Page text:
Utz Tillmann, the chief executive of the German Chemical Industry Association (Verband der Chemischen Industrie: VCI), has urged solution-oriented negotiations between the EU and Great Britain and emphasized the importance of linking the country to the EU’s chemicals agency ECHA. Otherwise, he stated, chaos threatens to reign over the exchange of goods between the EU and Great Britain, or, in the worst case, come to a complete stop. “The payment of duties and time-consuming customs procedures at the border could bring numerous supply chains to a standstill, as could suddenly missing registrations and approvals for chemical products from Great Britain. Our customers would be seriously affected,” said Tillman in a press release issued in August. For safety’s sake, he added, companies should prepare for a Brexit without an agreement on the post-Brexit situation.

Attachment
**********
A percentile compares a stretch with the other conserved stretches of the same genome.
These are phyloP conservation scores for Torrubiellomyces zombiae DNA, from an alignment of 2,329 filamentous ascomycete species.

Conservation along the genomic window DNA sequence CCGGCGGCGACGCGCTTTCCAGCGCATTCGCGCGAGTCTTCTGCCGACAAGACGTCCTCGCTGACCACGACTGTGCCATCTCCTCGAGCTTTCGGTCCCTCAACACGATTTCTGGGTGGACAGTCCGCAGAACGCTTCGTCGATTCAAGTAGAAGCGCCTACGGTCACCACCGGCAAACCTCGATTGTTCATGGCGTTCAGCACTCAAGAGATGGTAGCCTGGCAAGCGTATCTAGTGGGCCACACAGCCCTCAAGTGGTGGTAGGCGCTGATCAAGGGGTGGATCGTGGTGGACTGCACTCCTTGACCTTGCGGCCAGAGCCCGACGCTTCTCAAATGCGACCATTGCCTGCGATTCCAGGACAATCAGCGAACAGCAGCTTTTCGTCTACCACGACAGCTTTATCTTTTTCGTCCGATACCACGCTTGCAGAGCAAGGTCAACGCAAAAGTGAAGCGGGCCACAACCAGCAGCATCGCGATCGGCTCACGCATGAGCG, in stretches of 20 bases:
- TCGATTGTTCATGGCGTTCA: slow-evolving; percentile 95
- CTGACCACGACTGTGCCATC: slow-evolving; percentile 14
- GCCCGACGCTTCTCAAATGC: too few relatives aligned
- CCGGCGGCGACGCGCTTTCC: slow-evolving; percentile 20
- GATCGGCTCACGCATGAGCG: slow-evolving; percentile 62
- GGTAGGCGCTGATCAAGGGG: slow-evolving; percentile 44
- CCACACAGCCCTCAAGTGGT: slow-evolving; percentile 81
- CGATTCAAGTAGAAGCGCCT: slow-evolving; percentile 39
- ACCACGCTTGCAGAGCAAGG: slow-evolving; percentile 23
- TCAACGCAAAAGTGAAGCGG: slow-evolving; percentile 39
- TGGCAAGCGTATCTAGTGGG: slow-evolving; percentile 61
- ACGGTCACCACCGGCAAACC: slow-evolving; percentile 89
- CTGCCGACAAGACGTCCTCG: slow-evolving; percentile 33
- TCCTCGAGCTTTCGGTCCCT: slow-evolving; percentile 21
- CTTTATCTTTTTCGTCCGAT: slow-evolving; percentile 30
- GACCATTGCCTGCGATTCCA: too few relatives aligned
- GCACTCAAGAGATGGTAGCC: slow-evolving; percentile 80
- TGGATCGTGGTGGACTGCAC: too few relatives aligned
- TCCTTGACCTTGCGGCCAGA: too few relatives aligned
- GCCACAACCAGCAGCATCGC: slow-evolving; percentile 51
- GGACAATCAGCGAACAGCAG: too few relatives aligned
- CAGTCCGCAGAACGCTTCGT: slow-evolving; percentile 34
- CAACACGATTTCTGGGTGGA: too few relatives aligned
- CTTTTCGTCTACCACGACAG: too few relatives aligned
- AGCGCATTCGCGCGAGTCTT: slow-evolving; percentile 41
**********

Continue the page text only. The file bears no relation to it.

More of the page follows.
But how can preparations be made when the context is not even remotely clear? Great Britain has published a white paper that describes what the solution could look like. The European Council will issue a statement on the status of the negotiations in mid-October, regardless of the situation at that time. Both the EU and the British government have prepared for a failure of negotiations. An important factor here is the British Health and Safety Executive (HSE). It has stated that it could take over most of the tasks now performed by the ECHA. Such elements include part of the Plant Protection Products Regulation, REACH, and the IT infrastructure required for the registration and regulation of chemical substances.
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